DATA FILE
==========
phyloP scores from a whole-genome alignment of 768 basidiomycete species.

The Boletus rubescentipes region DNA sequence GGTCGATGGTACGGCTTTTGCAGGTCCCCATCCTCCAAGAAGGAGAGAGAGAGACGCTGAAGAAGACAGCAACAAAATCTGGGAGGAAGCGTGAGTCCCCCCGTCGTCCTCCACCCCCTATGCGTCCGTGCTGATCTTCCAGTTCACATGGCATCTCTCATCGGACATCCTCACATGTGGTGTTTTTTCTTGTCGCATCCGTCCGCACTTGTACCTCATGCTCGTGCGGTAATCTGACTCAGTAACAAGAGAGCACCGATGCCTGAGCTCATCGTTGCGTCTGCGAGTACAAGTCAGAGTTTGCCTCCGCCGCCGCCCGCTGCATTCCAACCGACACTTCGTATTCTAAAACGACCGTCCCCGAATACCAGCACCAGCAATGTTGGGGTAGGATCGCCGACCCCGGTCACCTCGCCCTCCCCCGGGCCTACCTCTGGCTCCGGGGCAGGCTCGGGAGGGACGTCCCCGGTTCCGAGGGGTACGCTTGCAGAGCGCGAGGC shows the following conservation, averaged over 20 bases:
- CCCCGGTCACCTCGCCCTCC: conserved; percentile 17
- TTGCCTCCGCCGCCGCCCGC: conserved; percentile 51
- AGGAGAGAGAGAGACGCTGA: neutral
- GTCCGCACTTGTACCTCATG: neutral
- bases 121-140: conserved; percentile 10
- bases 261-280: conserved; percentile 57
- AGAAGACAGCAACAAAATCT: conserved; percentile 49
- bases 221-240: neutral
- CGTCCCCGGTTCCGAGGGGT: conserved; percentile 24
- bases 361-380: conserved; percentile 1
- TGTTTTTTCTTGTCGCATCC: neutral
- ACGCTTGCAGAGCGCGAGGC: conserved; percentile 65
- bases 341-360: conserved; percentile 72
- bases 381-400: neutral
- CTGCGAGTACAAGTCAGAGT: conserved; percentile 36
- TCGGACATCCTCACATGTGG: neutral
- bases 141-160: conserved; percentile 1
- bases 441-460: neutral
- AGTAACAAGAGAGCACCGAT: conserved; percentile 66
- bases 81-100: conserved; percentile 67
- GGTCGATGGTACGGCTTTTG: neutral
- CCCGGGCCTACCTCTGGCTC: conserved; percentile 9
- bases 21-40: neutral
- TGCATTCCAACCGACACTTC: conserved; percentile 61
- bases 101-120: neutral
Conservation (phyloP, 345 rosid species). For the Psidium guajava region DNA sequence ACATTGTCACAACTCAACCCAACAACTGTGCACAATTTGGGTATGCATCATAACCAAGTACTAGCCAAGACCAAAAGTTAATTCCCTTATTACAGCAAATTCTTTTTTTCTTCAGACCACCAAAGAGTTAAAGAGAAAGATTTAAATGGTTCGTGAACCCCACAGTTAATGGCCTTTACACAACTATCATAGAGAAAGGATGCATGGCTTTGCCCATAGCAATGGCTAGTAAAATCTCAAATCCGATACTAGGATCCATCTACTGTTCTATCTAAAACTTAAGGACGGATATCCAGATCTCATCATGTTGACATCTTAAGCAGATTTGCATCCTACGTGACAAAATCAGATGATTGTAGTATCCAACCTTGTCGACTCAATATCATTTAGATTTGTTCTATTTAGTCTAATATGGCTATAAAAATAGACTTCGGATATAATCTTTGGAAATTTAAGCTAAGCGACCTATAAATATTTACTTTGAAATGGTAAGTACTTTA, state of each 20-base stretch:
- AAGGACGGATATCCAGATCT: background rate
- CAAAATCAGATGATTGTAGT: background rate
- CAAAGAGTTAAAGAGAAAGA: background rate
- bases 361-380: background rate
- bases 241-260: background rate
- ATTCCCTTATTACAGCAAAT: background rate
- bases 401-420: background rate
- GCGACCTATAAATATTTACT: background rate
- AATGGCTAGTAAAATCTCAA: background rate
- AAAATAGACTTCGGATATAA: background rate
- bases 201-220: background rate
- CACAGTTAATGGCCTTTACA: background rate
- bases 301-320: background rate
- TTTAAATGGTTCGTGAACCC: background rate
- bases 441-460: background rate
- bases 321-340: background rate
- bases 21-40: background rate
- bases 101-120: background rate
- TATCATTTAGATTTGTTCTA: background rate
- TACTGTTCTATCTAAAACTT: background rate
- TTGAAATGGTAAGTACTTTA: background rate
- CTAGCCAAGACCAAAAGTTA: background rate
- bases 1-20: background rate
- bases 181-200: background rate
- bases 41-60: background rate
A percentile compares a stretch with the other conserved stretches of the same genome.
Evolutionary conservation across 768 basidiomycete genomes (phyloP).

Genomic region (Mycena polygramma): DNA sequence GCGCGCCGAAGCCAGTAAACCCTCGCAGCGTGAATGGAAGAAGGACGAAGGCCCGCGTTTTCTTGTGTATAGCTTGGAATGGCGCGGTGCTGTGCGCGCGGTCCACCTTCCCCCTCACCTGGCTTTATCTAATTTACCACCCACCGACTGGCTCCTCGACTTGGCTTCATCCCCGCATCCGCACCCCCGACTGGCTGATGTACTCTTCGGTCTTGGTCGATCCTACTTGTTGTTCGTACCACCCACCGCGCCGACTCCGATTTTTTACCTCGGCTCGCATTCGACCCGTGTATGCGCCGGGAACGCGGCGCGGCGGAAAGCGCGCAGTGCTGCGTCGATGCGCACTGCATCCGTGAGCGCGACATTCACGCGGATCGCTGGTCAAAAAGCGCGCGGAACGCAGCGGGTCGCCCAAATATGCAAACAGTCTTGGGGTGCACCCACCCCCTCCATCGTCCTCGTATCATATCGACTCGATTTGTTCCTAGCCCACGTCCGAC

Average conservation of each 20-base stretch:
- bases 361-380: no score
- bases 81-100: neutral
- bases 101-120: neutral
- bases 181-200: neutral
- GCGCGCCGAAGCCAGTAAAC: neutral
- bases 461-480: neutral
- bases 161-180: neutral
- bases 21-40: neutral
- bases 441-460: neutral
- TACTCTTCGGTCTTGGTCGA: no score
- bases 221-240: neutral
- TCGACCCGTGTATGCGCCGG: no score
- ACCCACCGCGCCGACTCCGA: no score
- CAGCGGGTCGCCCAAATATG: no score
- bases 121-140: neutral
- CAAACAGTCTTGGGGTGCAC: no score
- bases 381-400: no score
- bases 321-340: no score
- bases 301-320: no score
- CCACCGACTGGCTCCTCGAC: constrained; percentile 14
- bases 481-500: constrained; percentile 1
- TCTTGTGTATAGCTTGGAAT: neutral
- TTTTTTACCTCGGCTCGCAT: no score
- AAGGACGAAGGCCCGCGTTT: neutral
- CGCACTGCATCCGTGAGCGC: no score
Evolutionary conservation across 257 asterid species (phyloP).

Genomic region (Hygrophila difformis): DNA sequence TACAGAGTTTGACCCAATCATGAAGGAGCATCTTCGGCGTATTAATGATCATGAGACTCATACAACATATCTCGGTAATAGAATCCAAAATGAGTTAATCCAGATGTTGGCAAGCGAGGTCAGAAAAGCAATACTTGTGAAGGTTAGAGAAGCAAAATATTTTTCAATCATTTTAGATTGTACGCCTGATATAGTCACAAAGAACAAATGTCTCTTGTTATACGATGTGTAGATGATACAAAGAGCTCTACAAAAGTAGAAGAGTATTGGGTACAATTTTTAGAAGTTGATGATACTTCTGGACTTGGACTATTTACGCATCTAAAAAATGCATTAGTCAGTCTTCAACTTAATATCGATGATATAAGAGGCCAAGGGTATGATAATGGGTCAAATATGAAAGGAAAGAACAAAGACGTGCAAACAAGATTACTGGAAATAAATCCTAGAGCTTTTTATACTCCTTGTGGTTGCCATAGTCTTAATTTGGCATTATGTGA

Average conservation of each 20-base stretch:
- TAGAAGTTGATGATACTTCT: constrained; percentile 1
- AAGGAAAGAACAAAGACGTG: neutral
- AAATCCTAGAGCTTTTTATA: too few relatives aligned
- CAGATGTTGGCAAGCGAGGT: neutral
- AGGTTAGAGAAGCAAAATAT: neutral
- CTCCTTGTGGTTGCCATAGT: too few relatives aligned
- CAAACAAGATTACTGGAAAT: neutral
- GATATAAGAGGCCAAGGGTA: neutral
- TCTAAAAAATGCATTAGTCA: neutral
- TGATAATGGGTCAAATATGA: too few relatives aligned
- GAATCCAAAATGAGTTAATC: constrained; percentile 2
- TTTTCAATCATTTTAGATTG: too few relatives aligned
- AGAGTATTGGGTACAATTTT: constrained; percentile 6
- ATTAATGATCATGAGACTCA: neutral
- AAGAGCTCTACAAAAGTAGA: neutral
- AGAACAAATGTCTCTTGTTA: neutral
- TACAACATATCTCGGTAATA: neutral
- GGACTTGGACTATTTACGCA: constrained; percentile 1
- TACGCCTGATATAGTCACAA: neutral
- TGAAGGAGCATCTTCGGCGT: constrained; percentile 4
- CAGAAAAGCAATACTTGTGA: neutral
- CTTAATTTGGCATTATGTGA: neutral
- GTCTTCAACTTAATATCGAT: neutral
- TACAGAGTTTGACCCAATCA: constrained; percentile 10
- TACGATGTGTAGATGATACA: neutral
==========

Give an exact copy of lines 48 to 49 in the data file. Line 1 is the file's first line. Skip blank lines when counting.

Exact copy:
- TACTGTTCTATCTAAAACTT: background rate
- TTGAAATGGTAAGTACTTTA: background rate